UCL Class Action Defense Cases–Williams v. Gerber: Ninth Circuit Holds Class Action Complaint Improperly Dismissed Because Class Action’s False Advertising Claims May Have Deceived Reasonable Consumer

Jun 3, 2008 | By: Michael J. Hassen

Class Action Alleging False Advertising Claims Improperly Dismissed because Factual Questions Existed as to Whether Statements were Deceptive and because Accuracy of Ingredient List did not Insulate Defendant from Liability Based on Misleading Nature of Statements on Front of Product Box Ninth Circuit Holds

Plaintiffs filed a putative class action against Gerber Products Company alleging, inter alia, violations of California’s Unfair Competition Law (UCL) and Consumer Legal Remedies Act (CLRA); the class action complaint claimed that Gerber “deceptively marketed” its “Fruit Juice Snacks,” which are part of Gerber’s “Graduates for Toddlers” line of products. Williams v. Gerber Products Co., 523 F.3d 934, 936 (9th Cir. 2008). Defense attorneys moved to dismiss the class action, id. The district court granted the defense motion and dismissed the class action complaint; the court reasoned that the challenged statements “were not likely to deceive a reasonable consumer,” id., at 937. The Ninth Circuit reversed.

The Ninth Circuit summarized the class action claims at pages 936 an 937 as follows:

Appellants challenged five features of the packaging used by Gerber to sell its Fruit Juice Snacks. First, Appellants challenged the use of the words “Fruit Juice” juxtaposed alongside images of fruits such as oranges, peaches, strawberries, and cherries. Appellants contended that this juxtaposition was deceptive because the product contained no fruit juice from any of the fruits pictured on the packaging and because the only juice contained in the product was white grape juice from concentrate. Second, Appellants challenged a statement on the side panel of the packaging describing the product as made “with real fruit juice and other all natural ingredients,” even though the two most prominent ingredients were corn syrup and sugar. Third, Appellants challenged a separate statement on the side panel; namely, that Snacks was “one of a variety of nutritious Gerber Graduates foods and juices.” Fourth, Appellants challenged Gerber’s decision to label the product a “snack” instead of a “candy,” “sweet,” or a “treat.” Finally, Appellants alleged that the phrase “naturally flavored” did not comply with applicable type size requirements.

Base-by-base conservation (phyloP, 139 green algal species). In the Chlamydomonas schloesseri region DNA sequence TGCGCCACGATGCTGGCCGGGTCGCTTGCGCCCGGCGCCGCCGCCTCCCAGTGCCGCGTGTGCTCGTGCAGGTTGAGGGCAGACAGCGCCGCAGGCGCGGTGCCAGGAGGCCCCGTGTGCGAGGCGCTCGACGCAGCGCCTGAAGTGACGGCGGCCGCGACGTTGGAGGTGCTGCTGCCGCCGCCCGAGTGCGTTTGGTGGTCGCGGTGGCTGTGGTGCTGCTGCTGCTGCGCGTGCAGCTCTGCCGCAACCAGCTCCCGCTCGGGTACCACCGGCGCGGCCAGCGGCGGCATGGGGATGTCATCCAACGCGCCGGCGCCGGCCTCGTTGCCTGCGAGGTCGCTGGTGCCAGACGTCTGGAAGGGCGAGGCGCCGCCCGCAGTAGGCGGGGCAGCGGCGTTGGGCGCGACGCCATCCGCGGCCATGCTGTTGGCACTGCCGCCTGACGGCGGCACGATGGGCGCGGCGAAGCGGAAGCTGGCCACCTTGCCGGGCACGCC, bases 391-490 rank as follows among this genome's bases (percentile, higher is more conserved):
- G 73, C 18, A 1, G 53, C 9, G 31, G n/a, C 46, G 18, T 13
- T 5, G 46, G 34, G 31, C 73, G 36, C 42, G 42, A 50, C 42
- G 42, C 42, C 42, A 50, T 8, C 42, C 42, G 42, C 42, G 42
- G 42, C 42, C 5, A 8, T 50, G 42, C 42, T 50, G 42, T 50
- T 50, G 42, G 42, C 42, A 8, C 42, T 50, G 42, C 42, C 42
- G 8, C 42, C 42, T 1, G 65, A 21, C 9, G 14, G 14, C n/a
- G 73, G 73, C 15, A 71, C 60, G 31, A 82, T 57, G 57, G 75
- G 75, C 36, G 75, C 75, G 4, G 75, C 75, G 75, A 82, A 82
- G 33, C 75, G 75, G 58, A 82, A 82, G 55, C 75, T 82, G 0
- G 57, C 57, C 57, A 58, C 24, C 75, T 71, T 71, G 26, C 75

In finding that these statements would not deceive a reasonable consumer, the district court reasoned in part that Gerber printed the ingredient list on the side of each box, and that use of the word “nutritious” was mere puffery. Id., at 937.

The parties agreed that the statements challenged in plaintiffs’ class action complaint were measured against a “reasonable consumer” standard. Williams, at 938. The Ninth Circuit also explained that California law prohibits “‘“not only advertising which is false, but also advertising which[,] although true, is either actually misleading or which has a capacity, likelihood or tendency to deceive or confuse the public.”’” Id. (citations omitted). The circuit court also noted that under California law “whether a business practice is deceptive will usually be a question of fact not appropriate for decision on demurrer.” Id., at 939 (citations omitted). Based on its review of the packaging, the Circuit Court concluded that it was inappropriate to grant the defense motion to dismiss. The Court explained at page 939 that “there are a number of features of the packaging Gerber used for its Fruit Juice Snacks product which could likely deceive a reasonable consumer.” In pertinent part, the Ninth Circuit held that a consumer should not be required “to look beyond misleading representations on the front of the box to discover the truth from the ingredient list in small print on the side of the box.” Id., at 940.

NOTE: The Ninth Circuit did not address defendant’s claim that the class action claims were preempted by the Federal Food Drug and Cosmetic Act because it had not been raised below. See Williams, at 938-38.

Download PDF file of Williams v. Gerber Products Co.

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